I migrated with two pieces of luggage to the United States after graduating from college in Southeast Asia. The destination was the sunny San Diego with its famous Coronado Hotel and The Sea World. I was as sunny as this sunny and vibrant city.
For those who have read about this, please bear with me a little. I’ve told this story so many times that I lost count. I haven’t, however, told anyone how I discovered entrepreneurship within myself after experiencing an excruciating period as a new immigrant in California.
Despite San Diego’s sunshine and beautiful beaches, I experienced clinical depression. I went to countless of therapy sessions, contemplated on the true meaning of life, dropped out from graduate school (which I eventually finished in San Francisco Bay Area, but it’s another story) and, eventually, found a new me. An entrepreneurial me.
OK, I won’t bore you with the details. Let me sum up the experiences into several periods and what I did during those transitions.
First Period: The Honeymoon Phase
I loved landing in California. All the glorious and fun places from Yosemite in Norcal to Disneyland in Socal. I’ve visited them all with my graduate school classmates and new friends I met in San Diego. I was oblivious to the fact that I was burning cash and, expectedly, I ran out of them.
Second Period: Tasting All Kinds of Jobs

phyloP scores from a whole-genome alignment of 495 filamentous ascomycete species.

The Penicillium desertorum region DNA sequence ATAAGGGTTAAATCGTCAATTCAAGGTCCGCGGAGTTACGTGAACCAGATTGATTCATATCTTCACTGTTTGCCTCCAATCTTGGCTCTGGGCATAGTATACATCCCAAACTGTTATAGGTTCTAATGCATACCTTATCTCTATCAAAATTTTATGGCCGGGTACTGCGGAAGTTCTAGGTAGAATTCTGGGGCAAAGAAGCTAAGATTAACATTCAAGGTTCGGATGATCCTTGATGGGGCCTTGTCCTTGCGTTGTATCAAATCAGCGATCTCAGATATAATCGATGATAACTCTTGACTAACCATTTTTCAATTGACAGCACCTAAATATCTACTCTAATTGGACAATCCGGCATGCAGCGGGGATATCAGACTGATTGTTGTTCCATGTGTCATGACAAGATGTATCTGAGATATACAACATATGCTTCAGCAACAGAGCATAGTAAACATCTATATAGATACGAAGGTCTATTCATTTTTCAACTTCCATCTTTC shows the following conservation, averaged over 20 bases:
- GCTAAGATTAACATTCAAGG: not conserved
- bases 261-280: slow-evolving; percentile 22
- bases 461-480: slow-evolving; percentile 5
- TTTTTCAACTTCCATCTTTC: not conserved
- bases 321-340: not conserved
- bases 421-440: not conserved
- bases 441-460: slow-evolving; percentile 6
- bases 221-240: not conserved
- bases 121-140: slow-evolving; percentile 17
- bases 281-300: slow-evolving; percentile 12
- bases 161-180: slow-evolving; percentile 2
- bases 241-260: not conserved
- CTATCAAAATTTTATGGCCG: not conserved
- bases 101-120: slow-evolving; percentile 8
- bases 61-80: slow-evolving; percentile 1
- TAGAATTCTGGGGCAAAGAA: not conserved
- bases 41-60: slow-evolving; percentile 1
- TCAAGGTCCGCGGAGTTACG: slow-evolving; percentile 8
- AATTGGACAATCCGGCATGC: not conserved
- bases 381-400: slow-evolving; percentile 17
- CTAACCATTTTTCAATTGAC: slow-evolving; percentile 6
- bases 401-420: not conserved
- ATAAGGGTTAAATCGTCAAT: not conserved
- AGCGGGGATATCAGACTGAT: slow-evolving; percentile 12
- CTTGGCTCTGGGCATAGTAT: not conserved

Penniless, I took any job available. I worked as a dog groomer, a sushi maker, a legal assistant, and, eventually, a freelance writer. During Web 1.0 period, I worked for seven dotcoms simultaneously, mostly doing writing and editing jobs.
Reading a lot of books to distinguish “good writing” from “bad writing” was an important part of my job. I didn’t count how many books I’ve read, but I suspected it was more than 300. Among the genres I loved the most were business, self-help, and motivational. They touched my very core, considering I was a “recovered” depressed person.
Third Period: Confused on What I Should Do Next
However, the more I read, the more I was confused on what to do next. There were so many options in life, which I was grateful for. I was especially grateful with the “what you think, you become” concept perpetuated by self-help books. It truly made me confident that I was not just an ex-clinically depressed person, but more importantly, I had the power to change my destiny by pulling my own bootstraps.
Fourth Period: Aha!
My ultimate passion was (and still is) writing. By that time, I had spent a few good years working as a “staff writer” for several online and print publications. Most of my works weren’t bearing my name. Once I submitted them to an editor, I would forget them. They weren’t mine and never will be.
One day, out of the blue, I looked at those DOC files in my dinosaur Dell laptop and voila! Why didn’t I start my own publishing company? I had the experience and the drive to work independently.
Fifth Period: Paving the Path Brick-by-Brick